“Not just yet. If there’s a chance that Stefan goes into the ocean, I need to get someone who can get him out.”


“You’ll see,” he said. He took Justin’s hand and started down the hall. “Please, just get down there and try to keep him out of the water. There’s a storm coming in, and–”

“I know; if he’s in the water, the storm is going to make it that much harder to get him out.”

He nodded, and I headed downstairs with Kadri. I decided that it would be faster if we rode down to the beach, so we went to the stables and took out Lorelei and Sleipnir. Kadri showed me how the unicorn could light up her horn, which gave us just enough light to see the path we were taking. We rounded the hill with the wind blowing in our faces, and raced down towards the beach as fast as the horses could carry us.

Even with the spray of the water being blown by the wind and the thickening cloud, the sand seemed to glow under what little moonlight there was. The beach was littered with dozens of the little polished stones that Kadri and Larsa used for their magic, and their colors glittered here and there. Some were easier to see than others, having been revealed by the footprints Stefan had left in the sand.The problem was, Stefan was nowhere to be seen.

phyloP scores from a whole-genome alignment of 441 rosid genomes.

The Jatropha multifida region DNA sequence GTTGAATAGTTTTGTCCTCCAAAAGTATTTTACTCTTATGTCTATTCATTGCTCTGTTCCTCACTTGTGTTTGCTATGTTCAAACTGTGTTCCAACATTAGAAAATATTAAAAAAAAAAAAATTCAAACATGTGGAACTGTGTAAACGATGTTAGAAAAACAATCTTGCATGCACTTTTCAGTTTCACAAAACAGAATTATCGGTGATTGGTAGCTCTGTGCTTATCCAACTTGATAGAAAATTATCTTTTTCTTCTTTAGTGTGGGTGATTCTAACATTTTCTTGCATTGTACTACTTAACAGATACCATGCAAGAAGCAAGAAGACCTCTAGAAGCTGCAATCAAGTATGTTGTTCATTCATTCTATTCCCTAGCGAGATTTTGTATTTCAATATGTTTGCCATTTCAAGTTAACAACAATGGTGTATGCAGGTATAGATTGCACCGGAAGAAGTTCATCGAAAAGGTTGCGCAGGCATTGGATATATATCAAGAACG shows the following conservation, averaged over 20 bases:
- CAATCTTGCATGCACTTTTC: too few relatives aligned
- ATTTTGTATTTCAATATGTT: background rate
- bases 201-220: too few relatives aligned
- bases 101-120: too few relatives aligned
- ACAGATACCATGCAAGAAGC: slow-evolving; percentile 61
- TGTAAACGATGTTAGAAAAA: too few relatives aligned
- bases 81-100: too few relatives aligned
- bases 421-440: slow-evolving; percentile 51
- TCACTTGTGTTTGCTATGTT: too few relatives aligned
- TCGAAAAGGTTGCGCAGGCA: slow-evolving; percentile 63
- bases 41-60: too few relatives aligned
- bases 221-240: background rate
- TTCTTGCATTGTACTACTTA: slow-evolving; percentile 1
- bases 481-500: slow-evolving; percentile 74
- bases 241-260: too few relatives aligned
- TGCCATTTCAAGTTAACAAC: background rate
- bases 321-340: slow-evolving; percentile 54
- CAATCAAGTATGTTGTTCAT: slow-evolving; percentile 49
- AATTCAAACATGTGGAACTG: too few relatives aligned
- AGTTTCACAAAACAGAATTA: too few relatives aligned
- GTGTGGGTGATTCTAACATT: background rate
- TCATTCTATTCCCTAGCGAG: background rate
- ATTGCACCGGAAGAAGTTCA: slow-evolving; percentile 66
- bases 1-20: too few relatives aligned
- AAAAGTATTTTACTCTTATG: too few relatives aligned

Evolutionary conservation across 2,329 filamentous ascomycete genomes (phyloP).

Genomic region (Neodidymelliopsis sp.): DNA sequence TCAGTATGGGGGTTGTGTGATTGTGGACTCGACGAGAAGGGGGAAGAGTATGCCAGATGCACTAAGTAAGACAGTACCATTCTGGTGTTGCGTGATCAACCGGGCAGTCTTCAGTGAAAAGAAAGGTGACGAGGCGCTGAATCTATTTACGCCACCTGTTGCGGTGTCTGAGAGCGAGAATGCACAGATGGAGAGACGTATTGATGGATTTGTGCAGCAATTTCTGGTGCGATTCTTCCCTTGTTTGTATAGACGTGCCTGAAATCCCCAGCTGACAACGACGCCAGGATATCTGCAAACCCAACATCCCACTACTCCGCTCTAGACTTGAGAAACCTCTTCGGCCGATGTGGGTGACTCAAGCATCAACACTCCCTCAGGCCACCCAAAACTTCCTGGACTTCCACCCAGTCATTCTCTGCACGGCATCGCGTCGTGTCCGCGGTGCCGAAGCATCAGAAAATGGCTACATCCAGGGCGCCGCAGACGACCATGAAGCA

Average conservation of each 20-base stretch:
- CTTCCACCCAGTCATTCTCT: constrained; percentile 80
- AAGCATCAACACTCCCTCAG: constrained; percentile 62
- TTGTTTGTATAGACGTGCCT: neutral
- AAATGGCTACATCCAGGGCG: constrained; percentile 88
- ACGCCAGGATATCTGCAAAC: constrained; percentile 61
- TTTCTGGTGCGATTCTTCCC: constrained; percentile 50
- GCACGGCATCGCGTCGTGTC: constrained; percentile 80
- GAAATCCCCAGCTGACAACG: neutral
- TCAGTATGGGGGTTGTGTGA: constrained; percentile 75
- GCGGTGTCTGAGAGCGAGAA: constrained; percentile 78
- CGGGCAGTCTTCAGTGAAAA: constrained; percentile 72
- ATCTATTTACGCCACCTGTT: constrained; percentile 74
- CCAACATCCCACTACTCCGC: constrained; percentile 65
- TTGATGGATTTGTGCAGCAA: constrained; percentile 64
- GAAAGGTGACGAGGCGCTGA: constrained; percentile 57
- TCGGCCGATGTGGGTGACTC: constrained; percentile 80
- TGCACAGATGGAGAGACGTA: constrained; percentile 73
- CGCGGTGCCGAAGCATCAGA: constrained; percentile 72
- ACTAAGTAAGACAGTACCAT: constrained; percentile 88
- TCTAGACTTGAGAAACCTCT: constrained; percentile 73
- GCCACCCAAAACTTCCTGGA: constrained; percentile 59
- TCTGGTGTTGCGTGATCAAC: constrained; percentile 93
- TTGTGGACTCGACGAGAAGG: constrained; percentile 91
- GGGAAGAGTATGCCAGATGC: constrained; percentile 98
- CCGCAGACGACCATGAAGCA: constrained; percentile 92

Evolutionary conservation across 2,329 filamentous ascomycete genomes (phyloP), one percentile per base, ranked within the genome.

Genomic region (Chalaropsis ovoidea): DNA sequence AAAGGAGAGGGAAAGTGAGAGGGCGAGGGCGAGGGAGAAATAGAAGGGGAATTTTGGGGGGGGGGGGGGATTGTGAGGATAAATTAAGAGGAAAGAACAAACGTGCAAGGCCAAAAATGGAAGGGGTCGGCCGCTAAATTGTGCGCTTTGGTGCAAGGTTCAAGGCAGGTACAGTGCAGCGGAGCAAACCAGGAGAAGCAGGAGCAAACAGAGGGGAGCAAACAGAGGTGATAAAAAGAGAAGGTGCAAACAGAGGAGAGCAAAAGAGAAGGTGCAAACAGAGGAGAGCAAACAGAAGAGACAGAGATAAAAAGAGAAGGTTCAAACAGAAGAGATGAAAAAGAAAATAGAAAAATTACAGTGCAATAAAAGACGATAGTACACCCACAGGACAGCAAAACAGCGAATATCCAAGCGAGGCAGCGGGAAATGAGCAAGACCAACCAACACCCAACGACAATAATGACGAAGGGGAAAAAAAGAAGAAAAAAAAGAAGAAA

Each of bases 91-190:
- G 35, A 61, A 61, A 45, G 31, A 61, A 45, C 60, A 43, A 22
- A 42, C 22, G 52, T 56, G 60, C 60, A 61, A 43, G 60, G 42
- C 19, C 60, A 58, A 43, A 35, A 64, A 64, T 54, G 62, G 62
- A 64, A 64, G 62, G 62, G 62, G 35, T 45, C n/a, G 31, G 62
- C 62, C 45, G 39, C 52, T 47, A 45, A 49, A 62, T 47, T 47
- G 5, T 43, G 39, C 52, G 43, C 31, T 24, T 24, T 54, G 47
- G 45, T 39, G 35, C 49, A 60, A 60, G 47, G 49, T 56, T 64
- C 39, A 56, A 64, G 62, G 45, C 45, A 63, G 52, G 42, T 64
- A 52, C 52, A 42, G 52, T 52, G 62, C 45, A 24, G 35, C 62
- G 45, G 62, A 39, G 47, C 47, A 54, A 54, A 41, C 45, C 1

“Those boot-prints look big enough to come from his feet,” I told her.

Kadri pulled Lorelei to a stop and hopped down. She fished a white stone out of the sand and tossed it up as far as she could; the stone burst and shed a dome of light onto that part of the beach. Then she followed the boot-prints further along the shore, picking up white stones here and there to create even more light.

“Kadri,” I said as I rode alongside her; I could hear my voice shaking, “is it me, or are his footsteps getting closer to the water-line the further we go? Not from the tide coming in, but–“

“You’re right,” she said, sounding just as worried. “They’re angled towards the water. And I don’t see anyone else’s footprints out here. From the balcony, the siren would have been walking towards us, but there’s no sign of anyone being there recently.”

My brow furrowed as I looked out ahead of me, and then back the way we had come. I had to hold my hair to keep it from being blown across my face again and again. “Stefan…” I murmured to myself. “Where are you?”

I would have questioned whether he’d left the castle at all, but those were his footsteps; his heavy, sure stride. I watched as Kadri kept on following his trail, lighting up the beach as she found little light stones. She paused when his footsteps faded into the waterline.

“Kadri…” I stopped to take in a deep breath. “The light won’t make it harder to find him, will it?”